Steep increases in fuel prices cause an uproar in Parliament

increase to ₹9 to ₹12 per liter of diesel and gasoline; LPG cylinders ₹50 higher

increase to ₹9 to ₹12 per liter of diesel and gasoline; LPG cylinders ₹50 higher

After a four-and-a-half-month freeze on fuel prices ahead of five state assembly elections, India’s oil distributors on Tuesday began to recoup higher crude prices that have prevailed in recent months with an 80 paise-per-liter hike in retail petrol and diesel prices, along with an increase in the Cooking gas prices around ₹50.

Both chambers of Parliament were disrupted as opposition members called for a rollback of walks and left Lok Sabha, and Rajya Sabha proceedings were marred by protests from members who also poured into the well of Parliament demanding a discussion of the issue.

Economists expect the gradual fuel price hikes to add up to somewhere between ₹9 and ₹12 per liter of diesel and gasoline, which could rise to as much as ₹20 per liter if the average global price of crude oil rises to between $110 and $120.

inflation triggers

Such increases would reverse excise duty cuts announced by the Government in early November 2021 and push retail prices for both fuels above the £100 a liter mark. Price hikes are expected to push retail inflation, already above 6% for the past two months, putting pressure on households and further dampening consumption.

Gasoline and diesel prices were last revised in November 2021, although crude oil prices have since risen by almost $30 a barrel and even climbed over $100 a barrel following Russia’s invasion of Ukraine. Household cooking gas prices have not changed since October 2021.

According to PTI, petrol in Delhi now costs ₹96.21 per liter compared to ₹95.41 previously, while diesel prices have increased from ₹86.67 to ₹87.47. The price of an unsubsidized LPG bottle has been increased to ₹949.50 for each 14.2kg bottle in Delhi.

Earlier this week, the price of bulk diesel was raised by ₹25 per litre, while jet fuel prices rose by a record 18% last Wednesday, taking them past the ₹1 lakh per kiloliter mark.

Former Congress leader Rahul Gandhi attacked the government on Twitter, saying: “The lockdown on gas, diesel and petrol prices is over. Now the government will continuously “develop” the prices. If you ask the Prime Minister about the inflation epidemic, he will say #Thaalibajao.”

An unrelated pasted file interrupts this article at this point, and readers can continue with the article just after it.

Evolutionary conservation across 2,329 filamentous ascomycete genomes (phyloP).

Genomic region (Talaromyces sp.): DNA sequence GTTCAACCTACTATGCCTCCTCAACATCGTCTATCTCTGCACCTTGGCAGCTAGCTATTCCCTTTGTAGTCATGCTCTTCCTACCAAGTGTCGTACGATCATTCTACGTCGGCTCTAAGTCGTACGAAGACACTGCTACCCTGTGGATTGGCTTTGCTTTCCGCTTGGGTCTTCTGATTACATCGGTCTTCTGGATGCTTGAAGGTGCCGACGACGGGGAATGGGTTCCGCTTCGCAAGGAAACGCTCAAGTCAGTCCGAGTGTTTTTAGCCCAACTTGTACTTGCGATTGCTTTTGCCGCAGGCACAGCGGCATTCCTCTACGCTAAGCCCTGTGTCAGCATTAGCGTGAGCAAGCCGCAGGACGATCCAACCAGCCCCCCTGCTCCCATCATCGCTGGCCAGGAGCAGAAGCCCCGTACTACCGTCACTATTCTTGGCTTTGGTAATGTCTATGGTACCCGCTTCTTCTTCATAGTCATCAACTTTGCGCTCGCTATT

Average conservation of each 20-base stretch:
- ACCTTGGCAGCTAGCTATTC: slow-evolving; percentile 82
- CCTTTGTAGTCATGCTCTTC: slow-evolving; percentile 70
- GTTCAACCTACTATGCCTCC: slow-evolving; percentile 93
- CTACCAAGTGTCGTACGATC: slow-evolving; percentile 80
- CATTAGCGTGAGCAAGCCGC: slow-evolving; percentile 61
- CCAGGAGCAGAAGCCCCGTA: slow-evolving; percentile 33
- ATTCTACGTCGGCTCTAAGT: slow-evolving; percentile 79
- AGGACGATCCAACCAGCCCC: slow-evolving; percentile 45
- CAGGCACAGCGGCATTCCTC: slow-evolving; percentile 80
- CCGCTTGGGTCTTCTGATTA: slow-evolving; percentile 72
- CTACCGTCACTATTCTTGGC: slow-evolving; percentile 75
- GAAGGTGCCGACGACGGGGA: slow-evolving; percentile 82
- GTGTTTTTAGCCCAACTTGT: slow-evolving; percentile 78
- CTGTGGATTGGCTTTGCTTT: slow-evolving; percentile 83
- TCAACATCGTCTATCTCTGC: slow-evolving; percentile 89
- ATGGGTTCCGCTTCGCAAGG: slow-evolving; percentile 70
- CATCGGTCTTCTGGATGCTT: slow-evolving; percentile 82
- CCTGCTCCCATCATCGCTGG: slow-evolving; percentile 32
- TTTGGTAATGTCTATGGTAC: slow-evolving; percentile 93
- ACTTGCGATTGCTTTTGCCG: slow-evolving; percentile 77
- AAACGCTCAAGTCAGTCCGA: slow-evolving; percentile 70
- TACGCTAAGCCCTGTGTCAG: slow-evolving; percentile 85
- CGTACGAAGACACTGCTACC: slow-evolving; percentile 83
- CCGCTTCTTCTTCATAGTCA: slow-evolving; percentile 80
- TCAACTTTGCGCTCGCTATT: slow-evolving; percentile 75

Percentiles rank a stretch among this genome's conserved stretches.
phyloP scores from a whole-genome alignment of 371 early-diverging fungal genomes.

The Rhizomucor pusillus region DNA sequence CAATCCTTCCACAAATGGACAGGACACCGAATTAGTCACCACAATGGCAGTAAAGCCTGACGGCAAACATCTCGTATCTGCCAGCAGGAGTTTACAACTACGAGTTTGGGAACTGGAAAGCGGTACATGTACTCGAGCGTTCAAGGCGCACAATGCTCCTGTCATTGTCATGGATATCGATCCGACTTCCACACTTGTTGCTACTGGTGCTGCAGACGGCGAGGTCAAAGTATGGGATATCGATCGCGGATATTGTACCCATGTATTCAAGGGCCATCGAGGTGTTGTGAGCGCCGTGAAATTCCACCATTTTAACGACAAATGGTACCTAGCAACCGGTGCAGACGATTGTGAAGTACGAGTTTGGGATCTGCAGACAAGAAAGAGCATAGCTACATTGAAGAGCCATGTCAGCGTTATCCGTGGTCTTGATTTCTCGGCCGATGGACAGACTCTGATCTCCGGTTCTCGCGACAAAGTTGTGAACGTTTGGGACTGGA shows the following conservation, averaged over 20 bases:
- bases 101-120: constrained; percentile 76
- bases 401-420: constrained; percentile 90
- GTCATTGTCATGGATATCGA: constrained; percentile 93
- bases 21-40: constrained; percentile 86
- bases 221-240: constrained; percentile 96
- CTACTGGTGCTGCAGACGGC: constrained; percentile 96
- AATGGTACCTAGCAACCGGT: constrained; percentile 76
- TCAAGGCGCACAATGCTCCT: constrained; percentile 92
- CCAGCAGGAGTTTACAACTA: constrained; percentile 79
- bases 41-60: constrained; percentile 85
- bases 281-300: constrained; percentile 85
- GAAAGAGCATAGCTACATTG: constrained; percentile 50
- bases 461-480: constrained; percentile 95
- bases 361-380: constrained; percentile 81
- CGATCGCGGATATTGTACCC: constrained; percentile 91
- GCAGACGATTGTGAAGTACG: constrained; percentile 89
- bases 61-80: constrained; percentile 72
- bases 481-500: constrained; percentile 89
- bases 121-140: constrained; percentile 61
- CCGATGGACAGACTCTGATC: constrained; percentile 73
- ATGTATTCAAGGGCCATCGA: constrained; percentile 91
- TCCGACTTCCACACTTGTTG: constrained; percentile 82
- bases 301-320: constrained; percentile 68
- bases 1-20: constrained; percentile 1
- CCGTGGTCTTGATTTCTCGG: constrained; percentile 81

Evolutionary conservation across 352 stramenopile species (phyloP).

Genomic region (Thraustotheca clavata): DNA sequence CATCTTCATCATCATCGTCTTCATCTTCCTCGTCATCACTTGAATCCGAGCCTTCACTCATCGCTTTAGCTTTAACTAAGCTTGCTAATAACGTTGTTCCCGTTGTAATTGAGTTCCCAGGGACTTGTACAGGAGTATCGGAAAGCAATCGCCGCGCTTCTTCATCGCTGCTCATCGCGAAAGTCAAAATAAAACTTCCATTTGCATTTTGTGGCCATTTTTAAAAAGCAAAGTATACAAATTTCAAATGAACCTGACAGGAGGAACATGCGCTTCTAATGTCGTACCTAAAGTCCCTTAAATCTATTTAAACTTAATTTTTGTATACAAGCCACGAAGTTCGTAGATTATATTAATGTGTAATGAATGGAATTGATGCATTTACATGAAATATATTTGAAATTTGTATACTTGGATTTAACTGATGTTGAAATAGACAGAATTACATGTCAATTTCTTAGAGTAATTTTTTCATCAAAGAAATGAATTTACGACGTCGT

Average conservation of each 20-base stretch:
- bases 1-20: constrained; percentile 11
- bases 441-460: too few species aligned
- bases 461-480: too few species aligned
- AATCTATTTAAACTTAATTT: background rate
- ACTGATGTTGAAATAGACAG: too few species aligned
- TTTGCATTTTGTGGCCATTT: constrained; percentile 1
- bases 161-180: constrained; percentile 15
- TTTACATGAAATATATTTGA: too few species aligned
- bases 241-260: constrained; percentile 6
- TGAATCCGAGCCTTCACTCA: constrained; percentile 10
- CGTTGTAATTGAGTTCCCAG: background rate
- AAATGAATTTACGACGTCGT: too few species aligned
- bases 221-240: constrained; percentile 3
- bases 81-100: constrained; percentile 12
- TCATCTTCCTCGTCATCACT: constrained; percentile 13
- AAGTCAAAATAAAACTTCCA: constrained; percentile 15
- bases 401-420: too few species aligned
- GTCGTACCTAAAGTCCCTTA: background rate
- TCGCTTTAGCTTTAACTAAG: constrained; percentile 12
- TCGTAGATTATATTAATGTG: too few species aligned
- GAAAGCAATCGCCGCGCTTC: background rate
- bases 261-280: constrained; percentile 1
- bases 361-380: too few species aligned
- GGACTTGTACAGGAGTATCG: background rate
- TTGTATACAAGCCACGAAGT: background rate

Dipti Deshpande, chief economist at ratings agency CRISIL, said the transmission of rising crude prices to domestic fuel prices was “inevitable and further increases are also to be expected”, with the impact expected to be largely seen in April’s inflation data.

“While lower year-over-year excise taxes will help mitigate the impact of rising international crude prices, it will not be enough to bring fuel inflation down if Brent prices stay above $90 a barrel over the next fiscal year. In that case, the government may need to lower excise taxes further to relieve consumers,” she said.

consumption stroke

The diesel price hikes will have the biggest impact, said Gaurav Moda, partner and head of energy at EY India, as they account for over 50% of transportation fuel in the country. “The rise in logistics costs will put almost direct inflationary pressures on most of the goods we consume,” he noted, adding that LPG prices will hurt the unsubsidized industrial trade segment.

“Given that crude oil prices have averaged around US$100 a barrel in the current quarter, a full pass-through would require a £9-12 per liter increase in retail prices for petrol and diesel. And if the average crude oil price increases to $110-$120, the increase required would be 15-20 pounds per liter,” estimated Hetal Gandhi, director of Crisil Research.

In Lok Sabha, opposition MPs demanded a reversal of fuel price hikes and staged a strike. Shortly after Question Time, Congress leader Adhir Ranjan Chowdhury said the latest price hike was in line with expectations as opposition parties had predicted diesel and petrol prices would rise after the general election.

DMK’s TR Baalu ​​and Trinamool Congress Chairman Sudeep Bandopadhyaya also joined the protest against the increase in fuel prices and called on the government to reverse the measures.

Rajya Sabha saw two adjournments on Tuesday as opposition members protested the rise in fuel prices. The upper house was only able to work a total of 14 minutes in the first half as members of the opposition poured into the shaft demanding a discussion on the issue.

Earlier, when House proceedings began at 11:00 am, Chairman M. Venkaiah Naidu said that a notice under Rule 267 (Stopping Business to Discuss the Matter Specified) was not allowed.

“There was a Rule 267 notice from Shaktisinh Gohil, Dola Sen, Dr. Sivadasan, Elamaram Kareem and John Brittas on the prices of cooking gas, petroleum and diesel. That will not be admitted,” Mr Naidu said.

This led to loud protests and the House was adjourned until 12 noon. When the house resumed, members continued to protest. Vice-Chair Harivansh urged members to return to their seats.

“This is Question Time and, as you know, a lot of money is being spent preparing for this hour. I urge members to return to their seats,” Mr Harivansh said. The House was then adjourned until 2:00 p.m.

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